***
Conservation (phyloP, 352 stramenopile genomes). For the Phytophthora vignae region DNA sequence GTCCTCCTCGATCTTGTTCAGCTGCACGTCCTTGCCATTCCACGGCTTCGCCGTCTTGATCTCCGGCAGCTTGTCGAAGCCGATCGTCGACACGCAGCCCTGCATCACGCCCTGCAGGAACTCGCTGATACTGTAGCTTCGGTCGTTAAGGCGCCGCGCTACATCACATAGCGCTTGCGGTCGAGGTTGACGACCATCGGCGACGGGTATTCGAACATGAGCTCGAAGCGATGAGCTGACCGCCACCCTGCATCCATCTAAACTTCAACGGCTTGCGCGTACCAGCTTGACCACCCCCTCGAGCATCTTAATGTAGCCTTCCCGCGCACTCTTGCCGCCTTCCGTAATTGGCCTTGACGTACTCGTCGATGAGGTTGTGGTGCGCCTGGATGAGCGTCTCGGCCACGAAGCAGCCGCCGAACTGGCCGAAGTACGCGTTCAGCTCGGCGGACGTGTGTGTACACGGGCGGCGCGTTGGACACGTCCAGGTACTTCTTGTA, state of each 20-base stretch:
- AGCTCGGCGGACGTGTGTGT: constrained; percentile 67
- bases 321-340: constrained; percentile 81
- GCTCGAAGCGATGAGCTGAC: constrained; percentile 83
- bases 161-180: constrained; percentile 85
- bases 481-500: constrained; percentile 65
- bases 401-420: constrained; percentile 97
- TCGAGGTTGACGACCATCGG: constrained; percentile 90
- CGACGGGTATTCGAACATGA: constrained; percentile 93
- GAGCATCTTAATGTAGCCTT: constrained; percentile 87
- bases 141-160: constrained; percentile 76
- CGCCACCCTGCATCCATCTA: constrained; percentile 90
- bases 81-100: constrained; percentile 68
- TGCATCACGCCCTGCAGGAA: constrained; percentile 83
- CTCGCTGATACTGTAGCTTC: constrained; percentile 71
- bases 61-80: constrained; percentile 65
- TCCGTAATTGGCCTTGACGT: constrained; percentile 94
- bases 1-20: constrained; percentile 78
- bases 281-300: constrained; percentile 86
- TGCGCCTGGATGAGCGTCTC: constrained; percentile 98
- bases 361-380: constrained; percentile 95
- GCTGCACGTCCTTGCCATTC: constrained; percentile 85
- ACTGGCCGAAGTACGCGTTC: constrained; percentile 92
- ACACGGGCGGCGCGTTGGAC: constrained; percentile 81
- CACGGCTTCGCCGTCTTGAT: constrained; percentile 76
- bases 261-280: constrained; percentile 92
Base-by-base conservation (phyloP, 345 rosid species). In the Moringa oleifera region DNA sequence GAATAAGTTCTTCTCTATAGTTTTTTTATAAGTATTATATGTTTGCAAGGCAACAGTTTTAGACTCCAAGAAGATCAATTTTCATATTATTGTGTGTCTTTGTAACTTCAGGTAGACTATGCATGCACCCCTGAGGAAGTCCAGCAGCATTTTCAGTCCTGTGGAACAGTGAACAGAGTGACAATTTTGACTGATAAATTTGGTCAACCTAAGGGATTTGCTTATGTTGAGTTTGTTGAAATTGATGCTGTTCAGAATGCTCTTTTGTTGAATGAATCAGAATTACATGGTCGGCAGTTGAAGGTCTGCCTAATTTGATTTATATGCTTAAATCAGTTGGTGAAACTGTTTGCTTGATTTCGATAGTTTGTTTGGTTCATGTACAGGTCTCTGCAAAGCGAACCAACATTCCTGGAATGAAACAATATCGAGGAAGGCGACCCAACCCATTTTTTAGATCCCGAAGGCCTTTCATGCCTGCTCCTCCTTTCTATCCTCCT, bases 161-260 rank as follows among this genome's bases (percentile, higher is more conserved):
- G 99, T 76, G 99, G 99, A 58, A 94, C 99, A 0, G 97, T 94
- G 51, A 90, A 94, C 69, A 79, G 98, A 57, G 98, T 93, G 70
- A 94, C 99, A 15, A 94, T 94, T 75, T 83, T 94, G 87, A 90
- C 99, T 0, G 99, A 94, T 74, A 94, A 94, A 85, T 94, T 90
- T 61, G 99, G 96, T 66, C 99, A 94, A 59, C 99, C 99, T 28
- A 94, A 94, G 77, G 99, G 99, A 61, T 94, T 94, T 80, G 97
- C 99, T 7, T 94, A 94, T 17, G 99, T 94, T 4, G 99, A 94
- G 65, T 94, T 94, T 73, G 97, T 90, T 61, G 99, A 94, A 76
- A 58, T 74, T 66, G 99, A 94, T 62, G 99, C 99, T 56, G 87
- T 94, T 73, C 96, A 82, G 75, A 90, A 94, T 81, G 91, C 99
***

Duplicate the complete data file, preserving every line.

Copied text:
Conservation (phyloP, 352 stramenopile genomes). For the Phytophthora vignae region DNA sequence GTCCTCCTCGATCTTGTTCAGCTGCACGTCCTTGCCATTCCACGGCTTCGCCGTCTTGATCTCCGGCAGCTTGTCGAAGCCGATCGTCGACACGCAGCCCTGCATCACGCCCTGCAGGAACTCGCTGATACTGTAGCTTCGGTCGTTAAGGCGCCGCGCTACATCACATAGCGCTTGCGGTCGAGGTTGACGACCATCGGCGACGGGTATTCGAACATGAGCTCGAAGCGATGAGCTGACCGCCACCCTGCATCCATCTAAACTTCAACGGCTTGCGCGTACCAGCTTGACCACCCCCTCGAGCATCTTAATGTAGCCTTCCCGCGCACTCTTGCCGCCTTCCGTAATTGGCCTTGACGTACTCGTCGATGAGGTTGTGGTGCGCCTGGATGAGCGTCTCGGCCACGAAGCAGCCGCCGAACTGGCCGAAGTACGCGTTCAGCTCGGCGGACGTGTGTGTACACGGGCGGCGCGTTGGACACGTCCAGGTACTTCTTGTA, state of each 20-base stretch:
- AGCTCGGCGGACGTGTGTGT: constrained; percentile 67
- bases 321-340: constrained; percentile 81
- GCTCGAAGCGATGAGCTGAC: constrained; percentile 83
- bases 161-180: constrained; percentile 85
- bases 481-500: constrained; percentile 65
- bases 401-420: constrained; percentile 97
- TCGAGGTTGACGACCATCGG: constrained; percentile 90
- CGACGGGTATTCGAACATGA: constrained; percentile 93
- GAGCATCTTAATGTAGCCTT: constrained; percentile 87
- bases 141-160: constrained; percentile 76
- CGCCACCCTGCATCCATCTA: constrained; percentile 90
- bases 81-100: constrained; percentile 68
- TGCATCACGCCCTGCAGGAA: constrained; percentile 83
- CTCGCTGATACTGTAGCTTC: constrained; percentile 71
- bases 61-80: constrained; percentile 65
- TCCGTAATTGGCCTTGACGT: constrained; percentile 94
- bases 1-20: constrained; percentile 78
- bases 281-300: constrained; percentile 86
- TGCGCCTGGATGAGCGTCTC: constrained; percentile 98
- bases 361-380: constrained; percentile 95
- GCTGCACGTCCTTGCCATTC: constrained; percentile 85
- ACTGGCCGAAGTACGCGTTC: constrained; percentile 92
- ACACGGGCGGCGCGTTGGAC: constrained; percentile 81
- CACGGCTTCGCCGTCTTGAT: constrained; percentile 76
- bases 261-280: constrained; percentile 92
Base-by-base conservation (phyloP, 345 rosid species). In the Moringa oleifera region DNA sequence GAATAAGTTCTTCTCTATAGTTTTTTTATAAGTATTATATGTTTGCAAGGCAACAGTTTTAGACTCCAAGAAGATCAATTTTCATATTATTGTGTGTCTTTGTAACTTCAGGTAGACTATGCATGCACCCCTGAGGAAGTCCAGCAGCATTTTCAGTCCTGTGGAACAGTGAACAGAGTGACAATTTTGACTGATAAATTTGGTCAACCTAAGGGATTTGCTTATGTTGAGTTTGTTGAAATTGATGCTGTTCAGAATGCTCTTTTGTTGAATGAATCAGAATTACATGGTCGGCAGTTGAAGGTCTGCCTAATTTGATTTATATGCTTAAATCAGTTGGTGAAACTGTTTGCTTGATTTCGATAGTTTGTTTGGTTCATGTACAGGTCTCTGCAAAGCGAACCAACATTCCTGGAATGAAACAATATCGAGGAAGGCGACCCAACCCATTTTTTAGATCCCGAAGGCCTTTCATGCCTGCTCCTCCTTTCTATCCTCCT, bases 161-260 rank as follows among this genome's bases (percentile, higher is more conserved):
- G 99, T 76, G 99, G 99, A 58, A 94, C 99, A 0, G 97, T 94
- G 51, A 90, A 94, C 69, A 79, G 98, A 57, G 98, T 93, G 70
- A 94, C 99, A 15, A 94, T 94, T 75, T 83, T 94, G 87, A 90
- C 99, T 0, G 99, A 94, T 74, A 94, A 94, A 85, T 94, T 90
- T 61, G 99, G 96, T 66, C 99, A 94, A 59, C 99, C 99, T 28
- A 94, A 94, G 77, G 99, G 99, A 61, T 94, T 94, T 80, G 97
- C 99, T 7, T 94, A 94, T 17, G 99, T 94, T 4, G 99, A 94
- G 65, T 94, T 94, T 73, G 97, T 90, T 61, G 99, A 94, A 76
- A 58, T 74, T 66, G 99, A 94, T 62, G 99, C 99, T 56, G 87
- T 94, T 73, C 96, A 82, G 75, A 90, A 94, T 81, G 91, C 99